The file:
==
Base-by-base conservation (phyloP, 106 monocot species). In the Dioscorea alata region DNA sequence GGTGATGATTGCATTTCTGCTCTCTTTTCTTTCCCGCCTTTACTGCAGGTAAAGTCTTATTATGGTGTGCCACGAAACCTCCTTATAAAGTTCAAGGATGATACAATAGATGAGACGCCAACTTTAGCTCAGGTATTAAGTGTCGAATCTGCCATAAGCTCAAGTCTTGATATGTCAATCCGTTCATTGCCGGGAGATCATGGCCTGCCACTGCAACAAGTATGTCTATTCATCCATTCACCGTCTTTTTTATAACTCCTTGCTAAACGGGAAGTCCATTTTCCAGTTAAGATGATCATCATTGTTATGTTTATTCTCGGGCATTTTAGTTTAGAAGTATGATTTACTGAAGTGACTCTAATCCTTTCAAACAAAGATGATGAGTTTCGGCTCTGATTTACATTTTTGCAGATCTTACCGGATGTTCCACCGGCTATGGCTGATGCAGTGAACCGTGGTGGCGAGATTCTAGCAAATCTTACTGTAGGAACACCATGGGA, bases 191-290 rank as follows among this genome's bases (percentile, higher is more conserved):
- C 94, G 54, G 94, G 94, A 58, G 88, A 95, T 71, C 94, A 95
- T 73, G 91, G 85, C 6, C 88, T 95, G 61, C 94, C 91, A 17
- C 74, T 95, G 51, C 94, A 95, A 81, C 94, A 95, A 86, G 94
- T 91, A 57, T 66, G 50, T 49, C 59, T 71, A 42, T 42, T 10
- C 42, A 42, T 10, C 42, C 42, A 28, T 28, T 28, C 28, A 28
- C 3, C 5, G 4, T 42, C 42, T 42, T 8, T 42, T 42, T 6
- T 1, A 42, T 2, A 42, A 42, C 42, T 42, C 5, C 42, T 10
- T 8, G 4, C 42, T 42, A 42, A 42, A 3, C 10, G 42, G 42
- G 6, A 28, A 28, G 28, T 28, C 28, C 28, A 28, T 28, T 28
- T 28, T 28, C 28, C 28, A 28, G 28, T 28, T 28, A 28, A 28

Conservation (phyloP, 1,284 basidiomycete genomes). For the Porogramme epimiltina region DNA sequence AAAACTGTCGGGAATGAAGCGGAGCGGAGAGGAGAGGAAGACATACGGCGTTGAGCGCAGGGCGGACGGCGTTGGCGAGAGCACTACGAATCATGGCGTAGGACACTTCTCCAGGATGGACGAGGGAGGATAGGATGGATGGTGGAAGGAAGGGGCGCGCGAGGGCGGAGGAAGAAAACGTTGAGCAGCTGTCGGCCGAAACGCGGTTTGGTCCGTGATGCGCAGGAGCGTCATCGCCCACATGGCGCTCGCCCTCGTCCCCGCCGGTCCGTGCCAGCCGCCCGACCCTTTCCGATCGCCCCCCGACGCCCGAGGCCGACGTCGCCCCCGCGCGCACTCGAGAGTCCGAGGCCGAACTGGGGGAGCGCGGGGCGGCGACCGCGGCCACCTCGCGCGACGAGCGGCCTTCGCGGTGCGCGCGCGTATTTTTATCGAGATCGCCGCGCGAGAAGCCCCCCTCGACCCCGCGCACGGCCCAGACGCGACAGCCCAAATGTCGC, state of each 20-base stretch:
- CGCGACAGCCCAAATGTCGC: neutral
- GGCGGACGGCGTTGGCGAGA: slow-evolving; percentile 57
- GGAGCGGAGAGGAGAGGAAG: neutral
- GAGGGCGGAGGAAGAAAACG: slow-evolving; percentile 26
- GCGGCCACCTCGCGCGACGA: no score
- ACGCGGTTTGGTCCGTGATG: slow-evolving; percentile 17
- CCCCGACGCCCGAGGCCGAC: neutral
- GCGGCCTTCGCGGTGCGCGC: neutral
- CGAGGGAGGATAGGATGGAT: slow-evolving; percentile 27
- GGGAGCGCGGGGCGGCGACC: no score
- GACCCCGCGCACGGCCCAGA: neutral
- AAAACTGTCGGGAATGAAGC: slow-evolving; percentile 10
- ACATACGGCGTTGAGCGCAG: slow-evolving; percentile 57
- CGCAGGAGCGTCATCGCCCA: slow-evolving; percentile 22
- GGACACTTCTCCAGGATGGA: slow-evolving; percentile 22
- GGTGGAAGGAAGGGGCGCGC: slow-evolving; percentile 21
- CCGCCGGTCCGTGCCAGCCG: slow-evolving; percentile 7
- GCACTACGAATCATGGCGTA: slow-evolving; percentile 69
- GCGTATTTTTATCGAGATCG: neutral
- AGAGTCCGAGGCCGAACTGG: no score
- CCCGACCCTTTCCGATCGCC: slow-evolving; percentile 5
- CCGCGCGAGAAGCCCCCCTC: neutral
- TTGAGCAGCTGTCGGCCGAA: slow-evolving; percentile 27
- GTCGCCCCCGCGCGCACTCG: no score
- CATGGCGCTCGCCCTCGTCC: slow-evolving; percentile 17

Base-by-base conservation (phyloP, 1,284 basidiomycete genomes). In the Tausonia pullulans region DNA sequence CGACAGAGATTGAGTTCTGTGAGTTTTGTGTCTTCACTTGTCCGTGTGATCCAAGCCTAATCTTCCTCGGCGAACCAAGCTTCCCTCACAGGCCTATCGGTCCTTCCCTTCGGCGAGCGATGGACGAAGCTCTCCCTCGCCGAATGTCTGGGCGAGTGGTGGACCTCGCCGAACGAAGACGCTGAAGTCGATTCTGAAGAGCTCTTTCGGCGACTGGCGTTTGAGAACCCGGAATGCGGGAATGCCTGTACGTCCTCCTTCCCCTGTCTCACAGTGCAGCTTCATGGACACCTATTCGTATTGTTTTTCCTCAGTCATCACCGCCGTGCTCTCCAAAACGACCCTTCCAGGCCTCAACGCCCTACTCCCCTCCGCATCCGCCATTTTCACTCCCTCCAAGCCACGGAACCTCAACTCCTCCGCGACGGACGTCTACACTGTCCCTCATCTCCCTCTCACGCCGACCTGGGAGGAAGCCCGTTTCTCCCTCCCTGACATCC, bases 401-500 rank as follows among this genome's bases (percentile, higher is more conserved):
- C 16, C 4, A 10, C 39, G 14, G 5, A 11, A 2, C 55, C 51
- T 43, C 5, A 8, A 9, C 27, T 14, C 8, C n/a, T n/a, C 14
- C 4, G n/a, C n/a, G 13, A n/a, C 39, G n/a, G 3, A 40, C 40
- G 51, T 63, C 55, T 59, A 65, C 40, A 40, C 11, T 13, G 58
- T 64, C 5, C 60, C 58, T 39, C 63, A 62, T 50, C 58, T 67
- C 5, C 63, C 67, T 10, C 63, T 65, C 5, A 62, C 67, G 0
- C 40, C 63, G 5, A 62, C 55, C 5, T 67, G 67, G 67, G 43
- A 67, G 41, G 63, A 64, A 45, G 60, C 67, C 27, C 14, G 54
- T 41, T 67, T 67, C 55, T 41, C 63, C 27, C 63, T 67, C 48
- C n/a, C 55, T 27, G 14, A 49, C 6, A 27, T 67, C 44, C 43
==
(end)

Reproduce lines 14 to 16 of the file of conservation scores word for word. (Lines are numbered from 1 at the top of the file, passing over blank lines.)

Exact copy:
- GGCGGACGGCGTTGGCGAGA: slow-evolving; percentile 57
- GGAGCGGAGAGGAGAGGAAG: neutral
- GAGGGCGGAGGAAGAAAACG: slow-evolving; percentile 26